“Koi desh perfect nahi hota. Usey perfect banana padta hain.” This line from 2006’s Rang De Basanti still remains relevant, especially with the Lok Sabha election in the horizon. However, the process of perfecting democracy in India does seem to tire many. India is the largest democracy, going by the size of the electorate with the youth comprising of the biggest demographic. Yet, many of the young people do not step up to vote during the elections, be it their local elections or the Lok Sabha elections. However, rather than painting the picture black or white, let’s try to first understand what deters the youth from voting before exploring the scenario further.
First of all, the representation of politics in the media, especially social media, has created a toxic environment of unhealthy competition. Wherever we turn our eyes, we are presented with unpleasant sights of abuses, rumours and shaming. Hence, one must try to look at the media sources with objectivity and look beyond the chaos to develop more refined perspectives. Sounds complex but it isn’t! It’s like a social experiment where you examine the scenario from different perspectives and back the one with the strongest evidence.
Now that the major deterrent has been addressed, let us look at the need and power of votes.
Each Vote Counts
The common myth many have is their single vote does not make a difference in the larger picture. However, that is far from reality. Each vote counts and has the power to change the end result in elections, as proven at certain instances in the past. In the 2008 Rajasthan Assembly Elections, State Congress Chief C.P. Joshi lost to Kalyan Singh Chouhan of BJP by a single vote. Joshi had secured 62215 votes as opposed to 62216 votes won by Chouhan. To know about more such instances, click here.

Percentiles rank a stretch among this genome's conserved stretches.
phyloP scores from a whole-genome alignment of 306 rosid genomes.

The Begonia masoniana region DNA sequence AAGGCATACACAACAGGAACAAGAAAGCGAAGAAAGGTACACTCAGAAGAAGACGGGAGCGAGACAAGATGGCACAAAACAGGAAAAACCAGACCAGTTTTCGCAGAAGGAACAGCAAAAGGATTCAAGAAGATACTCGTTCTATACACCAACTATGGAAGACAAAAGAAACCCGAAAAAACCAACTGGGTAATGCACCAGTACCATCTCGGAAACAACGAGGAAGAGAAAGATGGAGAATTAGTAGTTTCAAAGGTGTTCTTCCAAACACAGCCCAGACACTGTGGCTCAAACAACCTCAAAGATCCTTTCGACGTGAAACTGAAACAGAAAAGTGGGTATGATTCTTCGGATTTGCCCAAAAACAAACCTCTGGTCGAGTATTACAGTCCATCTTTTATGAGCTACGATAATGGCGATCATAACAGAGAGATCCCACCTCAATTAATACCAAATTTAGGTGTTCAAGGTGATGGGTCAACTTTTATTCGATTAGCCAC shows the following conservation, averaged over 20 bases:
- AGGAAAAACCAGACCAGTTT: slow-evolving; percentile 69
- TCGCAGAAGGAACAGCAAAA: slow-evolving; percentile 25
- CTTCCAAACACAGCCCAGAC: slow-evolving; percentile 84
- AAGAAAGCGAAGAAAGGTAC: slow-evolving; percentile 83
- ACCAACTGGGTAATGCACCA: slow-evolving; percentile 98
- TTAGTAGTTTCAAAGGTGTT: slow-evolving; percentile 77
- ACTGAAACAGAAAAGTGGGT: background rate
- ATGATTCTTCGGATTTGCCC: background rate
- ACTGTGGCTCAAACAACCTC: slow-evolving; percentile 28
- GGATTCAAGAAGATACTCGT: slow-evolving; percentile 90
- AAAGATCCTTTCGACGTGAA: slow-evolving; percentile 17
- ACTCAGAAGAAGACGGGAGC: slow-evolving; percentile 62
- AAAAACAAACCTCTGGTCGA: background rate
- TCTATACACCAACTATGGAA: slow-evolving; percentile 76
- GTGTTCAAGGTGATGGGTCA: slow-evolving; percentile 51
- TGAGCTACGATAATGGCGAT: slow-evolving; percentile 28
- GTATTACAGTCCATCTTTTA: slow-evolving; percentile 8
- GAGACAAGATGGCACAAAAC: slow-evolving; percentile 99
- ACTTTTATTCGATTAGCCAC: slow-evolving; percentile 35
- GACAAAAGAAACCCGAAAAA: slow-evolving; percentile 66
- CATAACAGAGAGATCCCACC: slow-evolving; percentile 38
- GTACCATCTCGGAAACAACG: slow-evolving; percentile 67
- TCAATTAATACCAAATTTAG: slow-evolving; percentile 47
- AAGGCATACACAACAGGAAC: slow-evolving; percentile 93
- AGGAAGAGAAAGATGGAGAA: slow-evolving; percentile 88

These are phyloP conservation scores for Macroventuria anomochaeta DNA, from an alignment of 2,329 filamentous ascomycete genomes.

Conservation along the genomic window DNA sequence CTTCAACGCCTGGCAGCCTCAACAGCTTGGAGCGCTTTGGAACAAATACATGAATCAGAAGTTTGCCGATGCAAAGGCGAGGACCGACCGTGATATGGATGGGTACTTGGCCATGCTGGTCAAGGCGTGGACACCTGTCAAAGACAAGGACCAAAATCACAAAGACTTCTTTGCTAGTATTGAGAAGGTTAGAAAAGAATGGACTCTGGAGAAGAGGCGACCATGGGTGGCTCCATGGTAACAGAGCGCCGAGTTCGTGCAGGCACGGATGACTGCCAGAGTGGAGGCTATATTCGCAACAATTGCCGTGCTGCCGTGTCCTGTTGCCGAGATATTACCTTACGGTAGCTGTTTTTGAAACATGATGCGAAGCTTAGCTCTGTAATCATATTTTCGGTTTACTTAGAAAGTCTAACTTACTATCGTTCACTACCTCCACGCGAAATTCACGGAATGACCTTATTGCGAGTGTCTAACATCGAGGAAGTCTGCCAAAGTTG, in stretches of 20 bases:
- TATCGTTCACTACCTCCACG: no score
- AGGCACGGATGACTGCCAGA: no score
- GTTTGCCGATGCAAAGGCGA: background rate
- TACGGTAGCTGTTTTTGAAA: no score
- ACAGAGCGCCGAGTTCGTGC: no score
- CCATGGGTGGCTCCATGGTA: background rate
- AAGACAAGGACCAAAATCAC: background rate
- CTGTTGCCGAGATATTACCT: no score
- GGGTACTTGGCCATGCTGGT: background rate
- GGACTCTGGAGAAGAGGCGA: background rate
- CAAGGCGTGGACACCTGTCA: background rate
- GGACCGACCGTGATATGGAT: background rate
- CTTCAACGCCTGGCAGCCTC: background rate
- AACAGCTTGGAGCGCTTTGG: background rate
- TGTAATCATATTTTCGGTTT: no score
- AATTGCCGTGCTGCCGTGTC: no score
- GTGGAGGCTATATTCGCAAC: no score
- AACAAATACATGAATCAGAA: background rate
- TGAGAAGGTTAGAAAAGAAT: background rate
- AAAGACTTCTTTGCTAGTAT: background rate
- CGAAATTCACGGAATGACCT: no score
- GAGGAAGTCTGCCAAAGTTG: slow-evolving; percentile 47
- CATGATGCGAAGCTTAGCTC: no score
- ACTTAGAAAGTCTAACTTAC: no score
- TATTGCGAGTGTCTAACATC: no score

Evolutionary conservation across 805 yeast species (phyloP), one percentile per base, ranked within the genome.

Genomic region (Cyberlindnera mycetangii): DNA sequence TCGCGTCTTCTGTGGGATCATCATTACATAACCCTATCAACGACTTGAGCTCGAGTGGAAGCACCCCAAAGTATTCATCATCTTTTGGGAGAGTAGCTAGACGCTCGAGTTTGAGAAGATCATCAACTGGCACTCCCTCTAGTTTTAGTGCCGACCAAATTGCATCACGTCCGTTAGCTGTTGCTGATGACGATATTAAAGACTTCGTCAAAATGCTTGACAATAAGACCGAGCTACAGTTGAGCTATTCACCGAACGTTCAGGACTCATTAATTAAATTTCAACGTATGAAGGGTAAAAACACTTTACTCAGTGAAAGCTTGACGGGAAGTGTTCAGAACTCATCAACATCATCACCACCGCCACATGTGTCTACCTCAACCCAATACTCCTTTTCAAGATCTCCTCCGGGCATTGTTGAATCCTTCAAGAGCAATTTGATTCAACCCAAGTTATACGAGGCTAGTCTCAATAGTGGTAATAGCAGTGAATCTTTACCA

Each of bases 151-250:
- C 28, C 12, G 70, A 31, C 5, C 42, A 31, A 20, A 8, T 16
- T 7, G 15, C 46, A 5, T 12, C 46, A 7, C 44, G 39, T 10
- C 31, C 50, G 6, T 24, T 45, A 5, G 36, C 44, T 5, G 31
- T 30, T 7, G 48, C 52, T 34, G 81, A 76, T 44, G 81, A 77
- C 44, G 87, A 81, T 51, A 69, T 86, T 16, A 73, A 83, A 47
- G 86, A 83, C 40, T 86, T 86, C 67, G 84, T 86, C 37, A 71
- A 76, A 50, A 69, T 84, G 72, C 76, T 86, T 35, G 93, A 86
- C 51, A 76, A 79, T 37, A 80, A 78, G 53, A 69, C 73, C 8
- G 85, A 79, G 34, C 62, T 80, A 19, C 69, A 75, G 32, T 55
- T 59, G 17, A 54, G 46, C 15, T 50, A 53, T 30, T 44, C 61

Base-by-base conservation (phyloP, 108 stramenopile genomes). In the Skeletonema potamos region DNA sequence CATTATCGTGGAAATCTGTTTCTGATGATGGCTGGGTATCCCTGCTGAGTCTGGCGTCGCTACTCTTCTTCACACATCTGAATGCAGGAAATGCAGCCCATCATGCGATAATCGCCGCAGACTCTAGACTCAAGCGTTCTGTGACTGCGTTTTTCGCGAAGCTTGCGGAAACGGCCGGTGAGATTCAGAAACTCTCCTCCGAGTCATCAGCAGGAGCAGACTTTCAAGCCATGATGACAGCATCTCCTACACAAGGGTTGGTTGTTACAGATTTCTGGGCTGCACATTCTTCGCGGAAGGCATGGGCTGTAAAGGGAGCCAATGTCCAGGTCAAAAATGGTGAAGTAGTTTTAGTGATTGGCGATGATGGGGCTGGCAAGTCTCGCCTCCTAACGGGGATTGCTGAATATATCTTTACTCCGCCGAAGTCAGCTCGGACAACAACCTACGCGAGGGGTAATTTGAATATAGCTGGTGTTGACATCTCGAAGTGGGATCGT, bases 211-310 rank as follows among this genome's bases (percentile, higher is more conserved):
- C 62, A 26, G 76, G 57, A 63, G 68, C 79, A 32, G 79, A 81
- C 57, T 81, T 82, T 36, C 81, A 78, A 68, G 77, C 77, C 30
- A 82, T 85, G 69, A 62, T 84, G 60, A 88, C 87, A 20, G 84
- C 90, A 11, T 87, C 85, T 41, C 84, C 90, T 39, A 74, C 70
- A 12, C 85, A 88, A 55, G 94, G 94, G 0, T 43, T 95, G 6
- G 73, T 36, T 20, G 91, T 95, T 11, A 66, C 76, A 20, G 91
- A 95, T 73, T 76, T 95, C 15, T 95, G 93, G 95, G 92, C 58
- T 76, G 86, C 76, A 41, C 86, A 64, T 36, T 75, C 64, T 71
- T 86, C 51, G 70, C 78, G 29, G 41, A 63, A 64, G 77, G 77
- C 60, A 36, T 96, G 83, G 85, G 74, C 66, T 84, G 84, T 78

Votes have the power to bring change
Whether a government is performing or not, it is the citizens you get to decide whether they stay in power or not. So, if you think the government is performing, cast the vote in favour. If you feel otherwise, go vote for the opposition. But do vote, because as stated, youth, being the biggest demographic, hold the power in an election. A proof of this was the 2014 general elections where the youth helped the Bharatiya Janata Party (BJP) win the majority. States with the highest proportion of young voters (also states with the highest population) had voted for the party, as seen in this article from IndiaSpend.
Even this time, 43% of Lok Sabha members shall be elected from the top five states with the highest number of first-time voters: Bihar, West Bengal, Rajasthan, Maharashtra and Uttar Pradesh. So, you must be getting the biggest picture now.
The power of NOTA
Now, there shall be some who may not be satisfied with either party’s performance at the Centre. They may think why vote when I do not wish to vote for either party. However, the Election Commission has given a solution to this predicament too with NOTA. NOTA or None of the Above option is something you can choose in your ballot to make your criticism count too. The symbol comprises of a ballot paper with a black cross across it.
Undocumented criticism is futile criticism. Hence, make your voice heard as people have done in the past. In the 2014 general elections, over 60 lakh NOTA votes were polled, accounting for 1.1% of the total voter share.
With so much power infused in a single vote, do not underestimate its power and stand back. Be an active participant in exercising the power of the electorate and make a difference to the welfare of your nation.